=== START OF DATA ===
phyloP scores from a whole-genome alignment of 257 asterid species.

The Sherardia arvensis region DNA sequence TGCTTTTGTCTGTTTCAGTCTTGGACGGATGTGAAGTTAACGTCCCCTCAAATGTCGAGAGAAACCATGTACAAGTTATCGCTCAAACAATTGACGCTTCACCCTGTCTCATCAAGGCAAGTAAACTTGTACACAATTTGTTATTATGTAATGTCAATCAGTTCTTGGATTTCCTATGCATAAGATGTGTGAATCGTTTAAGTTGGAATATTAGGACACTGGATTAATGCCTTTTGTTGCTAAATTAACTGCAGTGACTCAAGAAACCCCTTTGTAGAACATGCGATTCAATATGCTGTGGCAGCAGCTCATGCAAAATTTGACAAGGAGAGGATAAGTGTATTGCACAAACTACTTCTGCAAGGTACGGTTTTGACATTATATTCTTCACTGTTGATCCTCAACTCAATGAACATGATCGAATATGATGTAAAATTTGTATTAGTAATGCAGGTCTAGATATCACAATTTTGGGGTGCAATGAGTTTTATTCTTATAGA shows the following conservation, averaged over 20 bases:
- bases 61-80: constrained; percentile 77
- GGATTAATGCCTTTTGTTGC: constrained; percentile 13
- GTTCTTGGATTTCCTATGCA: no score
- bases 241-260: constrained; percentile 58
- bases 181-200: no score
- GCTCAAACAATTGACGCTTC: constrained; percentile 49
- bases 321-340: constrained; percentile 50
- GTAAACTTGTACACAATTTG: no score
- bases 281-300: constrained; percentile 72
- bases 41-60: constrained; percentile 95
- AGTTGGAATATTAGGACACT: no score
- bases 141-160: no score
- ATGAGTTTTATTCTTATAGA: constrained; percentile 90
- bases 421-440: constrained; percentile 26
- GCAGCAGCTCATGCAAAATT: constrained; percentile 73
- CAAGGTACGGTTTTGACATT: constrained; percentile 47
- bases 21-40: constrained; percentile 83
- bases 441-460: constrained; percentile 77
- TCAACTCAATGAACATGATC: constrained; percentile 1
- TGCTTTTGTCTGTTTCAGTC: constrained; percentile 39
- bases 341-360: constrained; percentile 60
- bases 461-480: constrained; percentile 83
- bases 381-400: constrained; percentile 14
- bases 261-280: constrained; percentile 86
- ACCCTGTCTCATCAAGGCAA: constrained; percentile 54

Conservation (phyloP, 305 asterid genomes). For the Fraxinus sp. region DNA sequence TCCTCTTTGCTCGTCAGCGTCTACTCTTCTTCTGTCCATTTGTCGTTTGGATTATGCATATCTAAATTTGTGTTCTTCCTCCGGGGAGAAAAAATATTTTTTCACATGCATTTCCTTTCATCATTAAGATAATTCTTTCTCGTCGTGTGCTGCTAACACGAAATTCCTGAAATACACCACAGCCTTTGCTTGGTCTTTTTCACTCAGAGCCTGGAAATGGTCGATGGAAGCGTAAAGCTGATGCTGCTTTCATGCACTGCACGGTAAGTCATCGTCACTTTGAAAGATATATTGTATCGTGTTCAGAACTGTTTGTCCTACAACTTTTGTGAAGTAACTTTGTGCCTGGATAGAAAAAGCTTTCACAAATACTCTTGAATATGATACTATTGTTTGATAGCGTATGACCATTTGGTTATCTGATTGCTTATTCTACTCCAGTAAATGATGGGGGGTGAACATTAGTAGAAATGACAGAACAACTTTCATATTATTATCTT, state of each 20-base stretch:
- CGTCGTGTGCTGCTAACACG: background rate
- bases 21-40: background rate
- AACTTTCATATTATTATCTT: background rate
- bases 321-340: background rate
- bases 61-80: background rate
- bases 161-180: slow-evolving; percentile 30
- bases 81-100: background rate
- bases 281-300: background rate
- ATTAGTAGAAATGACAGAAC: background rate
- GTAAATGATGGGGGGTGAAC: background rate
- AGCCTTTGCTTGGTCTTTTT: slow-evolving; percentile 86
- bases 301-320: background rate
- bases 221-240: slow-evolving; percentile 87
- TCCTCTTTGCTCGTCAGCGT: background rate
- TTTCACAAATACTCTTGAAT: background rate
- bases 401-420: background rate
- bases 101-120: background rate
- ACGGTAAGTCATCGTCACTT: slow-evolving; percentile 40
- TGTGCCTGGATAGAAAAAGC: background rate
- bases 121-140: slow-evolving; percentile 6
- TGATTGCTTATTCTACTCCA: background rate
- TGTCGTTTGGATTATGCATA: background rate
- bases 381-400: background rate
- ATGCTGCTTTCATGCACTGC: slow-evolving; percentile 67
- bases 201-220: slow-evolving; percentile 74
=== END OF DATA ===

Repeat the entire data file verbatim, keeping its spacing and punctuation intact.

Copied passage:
phyloP scores from a whole-genome alignment of 257 asterid species.

The Sherardia arvensis region DNA sequence TGCTTTTGTCTGTTTCAGTCTTGGACGGATGTGAAGTTAACGTCCCCTCAAATGTCGAGAGAAACCATGTACAAGTTATCGCTCAAACAATTGACGCTTCACCCTGTCTCATCAAGGCAAGTAAACTTGTACACAATTTGTTATTATGTAATGTCAATCAGTTCTTGGATTTCCTATGCATAAGATGTGTGAATCGTTTAAGTTGGAATATTAGGACACTGGATTAATGCCTTTTGTTGCTAAATTAACTGCAGTGACTCAAGAAACCCCTTTGTAGAACATGCGATTCAATATGCTGTGGCAGCAGCTCATGCAAAATTTGACAAGGAGAGGATAAGTGTATTGCACAAACTACTTCTGCAAGGTACGGTTTTGACATTATATTCTTCACTGTTGATCCTCAACTCAATGAACATGATCGAATATGATGTAAAATTTGTATTAGTAATGCAGGTCTAGATATCACAATTTTGGGGTGCAATGAGTTTTATTCTTATAGA shows the following conservation, averaged over 20 bases:
- bases 61-80: constrained; percentile 77
- GGATTAATGCCTTTTGTTGC: constrained; percentile 13
- GTTCTTGGATTTCCTATGCA: no score
- bases 241-260: constrained; percentile 58
- bases 181-200: no score
- GCTCAAACAATTGACGCTTC: constrained; percentile 49
- bases 321-340: constrained; percentile 50
- GTAAACTTGTACACAATTTG: no score
- bases 281-300: constrained; percentile 72
- bases 41-60: constrained; percentile 95
- AGTTGGAATATTAGGACACT: no score
- bases 141-160: no score
- ATGAGTTTTATTCTTATAGA: constrained; percentile 90
- bases 421-440: constrained; percentile 26
- GCAGCAGCTCATGCAAAATT: constrained; percentile 73
- CAAGGTACGGTTTTGACATT: constrained; percentile 47
- bases 21-40: constrained; percentile 83
- bases 441-460: constrained; percentile 77
- TCAACTCAATGAACATGATC: constrained; percentile 1
- TGCTTTTGTCTGTTTCAGTC: constrained; percentile 39
- bases 341-360: constrained; percentile 60
- bases 461-480: constrained; percentile 83
- bases 381-400: constrained; percentile 14
- bases 261-280: constrained; percentile 86
- ACCCTGTCTCATCAAGGCAA: constrained; percentile 54

Conservation (phyloP, 305 asterid genomes). For the Fraxinus sp. region DNA sequence TCCTCTTTGCTCGTCAGCGTCTACTCTTCTTCTGTCCATTTGTCGTTTGGATTATGCATATCTAAATTTGTGTTCTTCCTCCGGGGAGAAAAAATATTTTTTCACATGCATTTCCTTTCATCATTAAGATAATTCTTTCTCGTCGTGTGCTGCTAACACGAAATTCCTGAAATACACCACAGCCTTTGCTTGGTCTTTTTCACTCAGAGCCTGGAAATGGTCGATGGAAGCGTAAAGCTGATGCTGCTTTCATGCACTGCACGGTAAGTCATCGTCACTTTGAAAGATATATTGTATCGTGTTCAGAACTGTTTGTCCTACAACTTTTGTGAAGTAACTTTGTGCCTGGATAGAAAAAGCTTTCACAAATACTCTTGAATATGATACTATTGTTTGATAGCGTATGACCATTTGGTTATCTGATTGCTTATTCTACTCCAGTAAATGATGGGGGGTGAACATTAGTAGAAATGACAGAACAACTTTCATATTATTATCTT, state of each 20-base stretch:
- CGTCGTGTGCTGCTAACACG: background rate
- bases 21-40: background rate
- AACTTTCATATTATTATCTT: background rate
- bases 321-340: background rate
- bases 61-80: background rate
- bases 161-180: slow-evolving; percentile 30
- bases 81-100: background rate
- bases 281-300: background rate
- ATTAGTAGAAATGACAGAAC: background rate
- GTAAATGATGGGGGGTGAAC: background rate
- AGCCTTTGCTTGGTCTTTTT: slow-evolving; percentile 86
- bases 301-320: background rate
- bases 221-240: slow-evolving; percentile 87
- TCCTCTTTGCTCGTCAGCGT: background rate
- TTTCACAAATACTCTTGAAT: background rate
- bases 401-420: background rate
- bases 101-120: background rate
- ACGGTAAGTCATCGTCACTT: slow-evolving; percentile 40
- TGTGCCTGGATAGAAAAAGC: background rate
- bases 121-140: slow-evolving; percentile 6
- TGATTGCTTATTCTACTCCA: background rate
- TGTCGTTTGGATTATGCATA: background rate
- bases 381-400: background rate
- ATGCTGCTTTCATGCACTGC: slow-evolving; percentile 67
- bases 201-220: slow-evolving; percentile 74